Abta 2012: Choose the ‘right’ type of private equity for your business, delegates told

Abta 2012: Choose the ‘right’ type of private equity for your business, delegates told

By Melanie Hall in Turkey

Knowing how to make your company look special in the eyes of prospective buyers or private equity investors is key, delegates were told in an Abta travel convention session on mergers and acquisitions.

The panel discussion, featuring bosses from Iglu.com, All Leisure Group and AMR International, discussed factors driving M&A in the travel industry, and how businesses are being valued.

Following discussion about the banks remaining cautious about lending, Denzil Rankine, executive chairman of consultancy AMR International, told delegates to plan well ahead when it came to making their company look attractive to potential investors.

“In board meetings, you need to be shaping the business and thinking about what’s going to be attractive, either to private equity – and they will be thinking about their exit [strategy] before they go in – or a corporate buyer looking for the missing link they don’t have, or maybe geographical reach,” he said.

Rankine warned about “cosying up to the wrong type of private equity, one that doesn’t understand travel”, because when things go wrong, like the Costa Concordia disaster, then these investors “will freak out at something like this”.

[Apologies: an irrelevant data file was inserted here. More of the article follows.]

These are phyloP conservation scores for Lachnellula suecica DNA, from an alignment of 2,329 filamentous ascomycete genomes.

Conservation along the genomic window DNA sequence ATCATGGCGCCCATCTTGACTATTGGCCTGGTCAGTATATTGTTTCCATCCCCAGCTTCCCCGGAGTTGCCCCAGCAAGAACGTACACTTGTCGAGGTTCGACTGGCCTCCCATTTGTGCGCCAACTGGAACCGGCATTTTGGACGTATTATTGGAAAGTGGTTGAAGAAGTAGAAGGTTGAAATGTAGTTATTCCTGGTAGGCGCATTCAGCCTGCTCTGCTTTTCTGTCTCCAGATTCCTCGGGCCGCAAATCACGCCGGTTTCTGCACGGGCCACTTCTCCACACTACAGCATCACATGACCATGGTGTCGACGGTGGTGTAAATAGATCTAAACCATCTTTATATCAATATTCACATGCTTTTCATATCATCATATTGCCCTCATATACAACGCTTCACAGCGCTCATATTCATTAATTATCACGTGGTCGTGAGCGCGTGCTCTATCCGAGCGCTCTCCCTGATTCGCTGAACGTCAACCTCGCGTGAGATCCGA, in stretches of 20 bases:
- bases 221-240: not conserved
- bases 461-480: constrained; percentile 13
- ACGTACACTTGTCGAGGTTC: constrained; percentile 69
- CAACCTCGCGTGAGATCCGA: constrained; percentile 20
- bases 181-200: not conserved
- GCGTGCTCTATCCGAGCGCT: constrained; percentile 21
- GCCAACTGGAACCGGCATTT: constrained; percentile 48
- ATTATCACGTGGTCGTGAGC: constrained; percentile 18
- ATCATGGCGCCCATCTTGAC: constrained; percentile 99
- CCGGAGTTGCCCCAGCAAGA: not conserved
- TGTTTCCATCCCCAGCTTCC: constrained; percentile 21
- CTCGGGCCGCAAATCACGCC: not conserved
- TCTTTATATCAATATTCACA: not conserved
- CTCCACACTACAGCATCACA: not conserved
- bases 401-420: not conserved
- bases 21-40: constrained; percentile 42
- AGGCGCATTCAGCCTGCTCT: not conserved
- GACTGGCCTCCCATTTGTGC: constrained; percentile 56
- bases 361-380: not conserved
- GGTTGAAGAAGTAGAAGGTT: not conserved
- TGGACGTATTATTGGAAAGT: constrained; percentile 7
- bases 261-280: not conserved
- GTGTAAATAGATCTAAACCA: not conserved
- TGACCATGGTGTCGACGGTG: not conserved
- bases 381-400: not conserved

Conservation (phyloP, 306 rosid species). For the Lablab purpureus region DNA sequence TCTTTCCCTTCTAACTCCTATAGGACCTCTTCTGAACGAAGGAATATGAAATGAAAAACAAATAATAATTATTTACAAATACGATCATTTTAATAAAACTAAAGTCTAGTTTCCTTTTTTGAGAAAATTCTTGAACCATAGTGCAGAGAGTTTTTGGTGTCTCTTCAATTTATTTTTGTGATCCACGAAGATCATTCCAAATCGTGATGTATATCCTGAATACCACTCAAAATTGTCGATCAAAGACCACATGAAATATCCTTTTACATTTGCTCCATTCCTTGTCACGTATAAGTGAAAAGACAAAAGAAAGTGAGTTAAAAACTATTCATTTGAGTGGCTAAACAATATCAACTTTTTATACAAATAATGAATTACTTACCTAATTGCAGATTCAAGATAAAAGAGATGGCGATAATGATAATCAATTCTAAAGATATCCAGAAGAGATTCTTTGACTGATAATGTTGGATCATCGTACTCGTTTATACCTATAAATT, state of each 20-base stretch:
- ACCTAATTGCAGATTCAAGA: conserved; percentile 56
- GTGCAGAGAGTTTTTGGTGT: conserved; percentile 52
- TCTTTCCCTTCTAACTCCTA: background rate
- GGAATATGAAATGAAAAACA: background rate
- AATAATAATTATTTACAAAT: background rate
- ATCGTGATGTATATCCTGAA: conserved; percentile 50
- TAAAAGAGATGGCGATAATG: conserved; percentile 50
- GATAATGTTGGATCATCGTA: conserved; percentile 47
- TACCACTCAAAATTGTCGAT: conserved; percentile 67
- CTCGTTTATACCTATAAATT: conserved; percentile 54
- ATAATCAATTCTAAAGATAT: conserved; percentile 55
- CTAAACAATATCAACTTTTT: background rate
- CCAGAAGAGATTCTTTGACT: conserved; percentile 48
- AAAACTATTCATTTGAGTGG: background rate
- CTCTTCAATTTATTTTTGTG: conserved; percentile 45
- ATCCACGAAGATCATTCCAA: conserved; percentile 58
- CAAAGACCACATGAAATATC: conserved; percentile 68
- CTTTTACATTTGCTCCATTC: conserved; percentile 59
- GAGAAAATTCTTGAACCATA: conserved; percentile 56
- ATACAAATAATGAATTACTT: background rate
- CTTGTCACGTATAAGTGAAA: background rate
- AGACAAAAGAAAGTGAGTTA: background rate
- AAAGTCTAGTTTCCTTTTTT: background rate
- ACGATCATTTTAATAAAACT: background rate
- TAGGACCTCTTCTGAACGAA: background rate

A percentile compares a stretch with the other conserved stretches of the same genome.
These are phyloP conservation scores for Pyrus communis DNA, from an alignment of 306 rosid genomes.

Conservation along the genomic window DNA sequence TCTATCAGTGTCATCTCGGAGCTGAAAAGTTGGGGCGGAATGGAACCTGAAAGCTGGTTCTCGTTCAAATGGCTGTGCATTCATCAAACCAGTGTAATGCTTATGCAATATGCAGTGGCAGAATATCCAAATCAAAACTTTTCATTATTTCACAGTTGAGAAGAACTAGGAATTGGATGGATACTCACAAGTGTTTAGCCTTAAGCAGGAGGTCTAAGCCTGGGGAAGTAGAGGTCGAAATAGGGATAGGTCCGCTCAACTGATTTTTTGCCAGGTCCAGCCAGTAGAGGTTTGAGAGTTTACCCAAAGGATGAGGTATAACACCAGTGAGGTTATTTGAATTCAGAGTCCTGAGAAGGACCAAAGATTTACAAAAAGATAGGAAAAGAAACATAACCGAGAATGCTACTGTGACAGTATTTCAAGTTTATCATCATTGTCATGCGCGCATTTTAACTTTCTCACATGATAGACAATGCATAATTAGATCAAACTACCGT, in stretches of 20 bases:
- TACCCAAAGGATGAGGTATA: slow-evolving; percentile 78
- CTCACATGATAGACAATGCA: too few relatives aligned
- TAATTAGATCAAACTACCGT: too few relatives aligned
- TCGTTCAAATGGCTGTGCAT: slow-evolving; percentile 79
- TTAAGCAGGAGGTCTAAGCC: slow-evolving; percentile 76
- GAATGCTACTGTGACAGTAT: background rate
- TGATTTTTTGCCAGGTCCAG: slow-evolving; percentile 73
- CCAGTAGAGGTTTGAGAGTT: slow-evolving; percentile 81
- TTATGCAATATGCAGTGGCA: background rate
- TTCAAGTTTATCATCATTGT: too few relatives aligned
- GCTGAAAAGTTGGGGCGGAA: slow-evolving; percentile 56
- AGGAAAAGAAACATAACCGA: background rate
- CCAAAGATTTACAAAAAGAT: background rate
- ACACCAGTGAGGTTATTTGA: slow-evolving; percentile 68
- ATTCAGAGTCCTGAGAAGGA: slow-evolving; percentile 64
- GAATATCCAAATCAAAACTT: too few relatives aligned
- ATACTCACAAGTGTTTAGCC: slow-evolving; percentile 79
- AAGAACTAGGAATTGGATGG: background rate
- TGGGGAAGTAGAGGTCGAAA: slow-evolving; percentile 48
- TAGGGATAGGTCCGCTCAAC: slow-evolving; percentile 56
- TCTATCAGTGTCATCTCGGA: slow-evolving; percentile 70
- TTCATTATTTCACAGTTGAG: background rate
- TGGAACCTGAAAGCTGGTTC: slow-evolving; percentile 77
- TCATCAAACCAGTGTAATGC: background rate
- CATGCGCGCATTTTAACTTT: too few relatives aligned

His advice was to make sure that the potential private equity investor understands the world of travel, and appreciates that things do sometimes go wrong.

Timing is also very important, said Rankine, saying that over-leveraging a company and then leaving it too late to go to the banks or a potential buyer meant the business would be left in a tight negotiating spot.

Roger Allard, executive chairman of All Leisure Group, said the process of selling a business can take many months, and that bosses should not take their eye off the ball and forget about the day-to-day running of the company.

“I have seen companies where at the end of it, the profit has disappeared because the management has focussed on selling it,” said Allard. “So if you are going to do that, get a team in to manage the process and another team to run the business and generate those profits.”

Foreign investment was a key factor, said discussion moderator Peter Hemington, partner and national head of corporate finance at international accountancy network BDO.

Of the deals done by BDO, Hemington said the firm was seeing “massive interest from overseas buyers”, adding: “The UK is seen to have the most vibrant online travel industry in the world.”



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